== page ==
Op-Ed: Take it from a magician: Trump isn’t trying to distract us, he’s misdirecting us

Critics of President Trump routinely depict his maneuvers — such as shutting down the government and threatening to close the southern border — as distractions.

“He loves the distraction from his other problems,” House Speaker Nancy Pelosi (D-San Francisco) has said. Ezra Klein, a political commentator and editor at Vox, goes so far as to declare distraction “the core of Donald Trump’s political strategy.”

So pervasive is this notion, political cartoonist Tom Tomorrow titled one of his graphic commentaries, “Are Trump’s Distractions a Distraction From His Distractions?”


As a sociologist who studies political rhetoric and, more important, as a magician, I have a different take. Trump isn’t trying to distract us; he’s misdirecting us. The distinction is important. As Gary Kurtz, a prominent Canadian magician put it, misdirection “has nothing to do with distraction” and “everything to do with controlling audience attention at all times.”

Consider a trick that sleight-of-hand artists perform. The magician has an audience member select a card, sign it, and return it to the deck. Shuffling the deck, the magician bets the audience the contents of his wallet that he can find the card. But despite several attempts, and lots of dexterous flourishes, he doesn’t locate it.

Much as an earlier generation mistook Ronald Reagan for a washed-up movie star, liberals today underestimate Donald Trump.

At last he pulls out his wallet, hands it to the person who signed the card, and asks her to take whatever she finds there. To everyone’s amazement, inside a zippered compartment is the signed card.

Magicians don’t reveal secrets, so I’ll only say that trick is possible because the magician created an illusion that kept the audience’s visual and mental focus exactly where he needed it — and away from actions he didn’t want them to notice.

The same can be said of Trump. Compare his recent threat to close the southern border with the card-in-the-wallet trick. After making his announcement, Trump raised the stakes further by vowing to cut off aid to Central American countries, and he got politicians and pundits chattering about whether in fact he had the ability to seal the border. He got us to focus on the border by creating an illusion that he was about to take startling action there in reaction to a major threat.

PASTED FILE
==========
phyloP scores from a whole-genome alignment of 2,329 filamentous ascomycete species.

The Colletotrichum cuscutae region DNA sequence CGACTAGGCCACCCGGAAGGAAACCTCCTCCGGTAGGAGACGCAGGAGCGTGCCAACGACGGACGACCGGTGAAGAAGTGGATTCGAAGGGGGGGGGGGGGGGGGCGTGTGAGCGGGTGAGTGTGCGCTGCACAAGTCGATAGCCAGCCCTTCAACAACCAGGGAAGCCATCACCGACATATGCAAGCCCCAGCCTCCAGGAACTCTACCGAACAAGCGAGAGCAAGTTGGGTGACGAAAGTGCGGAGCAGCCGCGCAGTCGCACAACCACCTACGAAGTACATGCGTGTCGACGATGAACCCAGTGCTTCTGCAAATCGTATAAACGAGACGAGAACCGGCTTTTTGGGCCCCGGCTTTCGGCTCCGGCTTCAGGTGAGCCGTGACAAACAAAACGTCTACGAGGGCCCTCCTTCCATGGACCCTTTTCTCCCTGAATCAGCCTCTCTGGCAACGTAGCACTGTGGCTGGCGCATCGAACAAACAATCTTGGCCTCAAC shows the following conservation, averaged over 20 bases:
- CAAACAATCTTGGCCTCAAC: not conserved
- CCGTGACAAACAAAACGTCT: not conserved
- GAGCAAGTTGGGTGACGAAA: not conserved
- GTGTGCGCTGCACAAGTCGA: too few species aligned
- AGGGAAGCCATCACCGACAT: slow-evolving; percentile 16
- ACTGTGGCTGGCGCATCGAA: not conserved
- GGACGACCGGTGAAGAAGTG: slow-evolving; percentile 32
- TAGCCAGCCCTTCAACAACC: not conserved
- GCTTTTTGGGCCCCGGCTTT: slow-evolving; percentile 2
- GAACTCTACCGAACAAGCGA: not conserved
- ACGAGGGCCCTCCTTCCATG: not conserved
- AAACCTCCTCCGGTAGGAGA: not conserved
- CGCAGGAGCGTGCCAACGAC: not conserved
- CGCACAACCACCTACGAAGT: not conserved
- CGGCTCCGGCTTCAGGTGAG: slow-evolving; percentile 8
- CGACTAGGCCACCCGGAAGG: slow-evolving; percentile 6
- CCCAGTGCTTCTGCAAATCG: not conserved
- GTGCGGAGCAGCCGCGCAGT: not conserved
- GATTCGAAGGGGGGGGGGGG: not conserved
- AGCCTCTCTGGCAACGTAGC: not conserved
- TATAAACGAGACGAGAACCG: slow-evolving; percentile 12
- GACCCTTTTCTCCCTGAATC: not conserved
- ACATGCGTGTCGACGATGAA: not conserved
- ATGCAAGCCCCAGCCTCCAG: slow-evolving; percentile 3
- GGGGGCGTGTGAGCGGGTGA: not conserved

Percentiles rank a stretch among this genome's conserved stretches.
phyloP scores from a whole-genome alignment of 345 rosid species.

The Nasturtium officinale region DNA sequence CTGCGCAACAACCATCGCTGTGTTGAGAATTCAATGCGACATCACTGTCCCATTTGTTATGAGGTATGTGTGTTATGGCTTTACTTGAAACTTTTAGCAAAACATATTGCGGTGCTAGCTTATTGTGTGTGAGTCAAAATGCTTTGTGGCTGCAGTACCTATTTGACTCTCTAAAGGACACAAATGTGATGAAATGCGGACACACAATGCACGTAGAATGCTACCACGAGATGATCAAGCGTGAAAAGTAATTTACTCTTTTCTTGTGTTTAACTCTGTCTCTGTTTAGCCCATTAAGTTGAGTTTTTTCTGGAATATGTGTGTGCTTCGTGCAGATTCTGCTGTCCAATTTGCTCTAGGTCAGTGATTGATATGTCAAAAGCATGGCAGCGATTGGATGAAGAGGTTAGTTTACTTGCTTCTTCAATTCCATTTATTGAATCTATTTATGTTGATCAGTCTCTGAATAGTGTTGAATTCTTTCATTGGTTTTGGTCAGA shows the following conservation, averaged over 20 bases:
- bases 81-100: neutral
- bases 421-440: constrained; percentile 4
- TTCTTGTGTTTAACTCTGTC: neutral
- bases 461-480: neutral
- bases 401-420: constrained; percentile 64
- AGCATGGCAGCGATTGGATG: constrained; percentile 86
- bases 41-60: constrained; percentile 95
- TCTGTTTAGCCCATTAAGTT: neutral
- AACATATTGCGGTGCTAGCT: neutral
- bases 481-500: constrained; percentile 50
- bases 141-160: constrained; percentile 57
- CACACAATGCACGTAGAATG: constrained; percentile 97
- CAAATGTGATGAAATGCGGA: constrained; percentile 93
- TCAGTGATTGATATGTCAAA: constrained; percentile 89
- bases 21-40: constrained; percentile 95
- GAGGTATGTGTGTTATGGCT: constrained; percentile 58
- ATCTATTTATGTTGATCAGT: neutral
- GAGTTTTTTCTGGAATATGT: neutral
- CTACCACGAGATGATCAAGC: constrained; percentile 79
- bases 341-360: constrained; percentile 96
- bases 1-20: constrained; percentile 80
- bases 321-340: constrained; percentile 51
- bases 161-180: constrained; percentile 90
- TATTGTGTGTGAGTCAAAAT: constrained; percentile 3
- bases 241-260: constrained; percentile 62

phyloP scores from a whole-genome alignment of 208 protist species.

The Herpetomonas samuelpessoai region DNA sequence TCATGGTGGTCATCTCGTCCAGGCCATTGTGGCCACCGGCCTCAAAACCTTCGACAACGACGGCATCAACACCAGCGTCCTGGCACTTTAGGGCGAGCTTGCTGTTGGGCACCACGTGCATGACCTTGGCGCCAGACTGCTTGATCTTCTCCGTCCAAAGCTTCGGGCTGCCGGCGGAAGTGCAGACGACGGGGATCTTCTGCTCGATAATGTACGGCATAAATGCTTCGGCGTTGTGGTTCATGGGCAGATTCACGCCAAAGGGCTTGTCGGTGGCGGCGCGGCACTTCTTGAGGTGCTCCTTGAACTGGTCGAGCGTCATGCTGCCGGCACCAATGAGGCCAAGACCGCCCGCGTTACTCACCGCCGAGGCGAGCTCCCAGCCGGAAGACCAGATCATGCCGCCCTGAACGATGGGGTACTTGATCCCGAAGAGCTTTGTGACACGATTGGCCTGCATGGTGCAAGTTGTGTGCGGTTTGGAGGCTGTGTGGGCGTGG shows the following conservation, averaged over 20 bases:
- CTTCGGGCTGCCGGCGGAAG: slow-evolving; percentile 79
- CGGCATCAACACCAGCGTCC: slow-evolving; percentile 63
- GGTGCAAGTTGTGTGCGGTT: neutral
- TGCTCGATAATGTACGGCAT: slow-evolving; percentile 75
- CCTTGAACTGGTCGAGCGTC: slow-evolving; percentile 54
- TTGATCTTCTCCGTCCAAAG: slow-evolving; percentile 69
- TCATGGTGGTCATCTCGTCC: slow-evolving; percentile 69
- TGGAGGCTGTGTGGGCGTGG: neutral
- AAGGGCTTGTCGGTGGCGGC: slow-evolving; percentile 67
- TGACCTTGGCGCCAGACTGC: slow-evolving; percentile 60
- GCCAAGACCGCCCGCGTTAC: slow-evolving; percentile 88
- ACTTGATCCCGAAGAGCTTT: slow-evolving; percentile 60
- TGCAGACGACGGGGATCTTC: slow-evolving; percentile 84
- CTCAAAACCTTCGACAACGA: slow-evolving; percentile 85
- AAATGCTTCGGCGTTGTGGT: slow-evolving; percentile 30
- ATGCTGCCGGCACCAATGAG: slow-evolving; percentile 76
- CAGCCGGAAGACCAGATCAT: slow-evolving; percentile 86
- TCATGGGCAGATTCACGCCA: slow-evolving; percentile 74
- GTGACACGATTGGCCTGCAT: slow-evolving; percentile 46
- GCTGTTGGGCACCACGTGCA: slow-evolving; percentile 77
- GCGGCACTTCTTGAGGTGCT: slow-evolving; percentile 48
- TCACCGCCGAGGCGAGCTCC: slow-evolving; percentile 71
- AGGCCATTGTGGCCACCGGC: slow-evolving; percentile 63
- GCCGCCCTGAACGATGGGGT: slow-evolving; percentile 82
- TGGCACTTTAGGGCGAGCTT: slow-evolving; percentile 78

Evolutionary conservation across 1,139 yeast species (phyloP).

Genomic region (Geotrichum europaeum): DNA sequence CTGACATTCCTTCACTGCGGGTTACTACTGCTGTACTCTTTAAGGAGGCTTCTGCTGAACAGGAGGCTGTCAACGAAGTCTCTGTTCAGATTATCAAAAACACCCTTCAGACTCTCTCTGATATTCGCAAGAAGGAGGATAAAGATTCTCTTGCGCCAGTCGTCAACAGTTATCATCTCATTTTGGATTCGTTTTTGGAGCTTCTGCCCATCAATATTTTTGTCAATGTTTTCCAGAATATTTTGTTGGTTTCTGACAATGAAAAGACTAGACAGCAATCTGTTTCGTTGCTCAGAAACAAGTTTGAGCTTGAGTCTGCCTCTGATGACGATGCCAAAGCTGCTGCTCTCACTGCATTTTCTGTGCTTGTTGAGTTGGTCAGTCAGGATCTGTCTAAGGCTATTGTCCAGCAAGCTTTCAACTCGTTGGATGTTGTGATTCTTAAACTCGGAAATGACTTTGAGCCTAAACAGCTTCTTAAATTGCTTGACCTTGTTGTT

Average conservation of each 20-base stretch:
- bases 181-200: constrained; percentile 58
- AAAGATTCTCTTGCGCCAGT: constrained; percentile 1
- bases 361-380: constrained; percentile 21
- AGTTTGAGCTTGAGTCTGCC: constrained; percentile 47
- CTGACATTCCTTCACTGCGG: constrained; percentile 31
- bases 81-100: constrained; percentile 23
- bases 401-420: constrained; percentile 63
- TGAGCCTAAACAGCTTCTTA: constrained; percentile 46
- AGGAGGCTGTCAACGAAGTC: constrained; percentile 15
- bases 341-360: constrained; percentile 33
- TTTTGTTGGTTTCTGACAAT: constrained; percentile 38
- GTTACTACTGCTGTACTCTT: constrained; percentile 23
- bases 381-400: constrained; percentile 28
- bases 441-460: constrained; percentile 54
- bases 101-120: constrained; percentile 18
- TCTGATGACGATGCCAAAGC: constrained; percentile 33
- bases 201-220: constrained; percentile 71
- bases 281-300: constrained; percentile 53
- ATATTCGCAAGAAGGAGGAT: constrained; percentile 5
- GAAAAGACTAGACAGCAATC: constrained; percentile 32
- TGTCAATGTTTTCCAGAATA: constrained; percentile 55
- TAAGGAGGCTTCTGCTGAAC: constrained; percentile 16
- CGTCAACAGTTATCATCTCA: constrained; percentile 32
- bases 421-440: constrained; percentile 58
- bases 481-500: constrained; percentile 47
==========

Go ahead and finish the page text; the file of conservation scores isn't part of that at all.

Then poof, a week later, when tensions were high over what this could do to the U.S. economy, the president announced he wasn’t closing the border after all.

What had become of the imminent danger to our nation that he’d made so much of earlier? It was set aside for now. Mexico was suddenly “doing a very good job,” he said, even though Mexican authorities reported they hadn’t been doing anything different.

“A magic performance,” asserts Jim Steinmeyer, a historian of magic who has created illusions for the likes of David Copperfield and Lance Burton, “consists of a collection of tiny lies, in words and deeds, that are stacked and arranged ingeniously to form the battlement for an illusion.”

If a truer description of Donald Trump’s approach exists, I haven’t seen it. On average, Trump makes more than 100 false or misleading statements a week. To view these as mere distractions — or more simplistically still, as witless — is to miss the point. His lies create illusions that Americans find appealing.

Trump’s supporters know he lies, but like fans of magic, they accept his lying as part of the deal.

Liberals are entranced by his performance as well. They may not believe the illusions nor excuse the lies, but they can’t look away. Liberals talk endlessly about them at social gatherings and on their Facebook and Twitter feeds, and they watch like-minded pundits yammer about them on MSNBC.

Liberals discussing Trump remind me of some of the 6-year-olds I used to perform for at birthday parties. “That’s just a trick! I know how you do it,” they’d exclaim.

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Were those kids annoying? Sure. But they were good for the show. Without them, my sucker effects would have fallen flat. A sucker effect is where the magician leads the audience to believe they’ve discovered the secret. I’d “accidentally” let kids see where I was hiding something, only to reveal later that it was somewhere else.

Here’s a suggestion for liberals. Stop being suckers. Much as an earlier generation mistook Ronald Reagan for a washed-up movie star, liberals today underestimate Donald Trump. “The literal-minded were forever troubled by his tendency to sometimes confuse life with the movies,” Dan Rather notes of Reagan. “But he understood, like very few leaders before or since, the power of myth and storytelling.”

Equally do those troubled over and over again by Trump’s lies fail to appreciate what he intuitively understands: the power of misdirection and illusion.

Barry Glassner is a member of the Academy of Magical Arts and author of “The Culture of Fear.”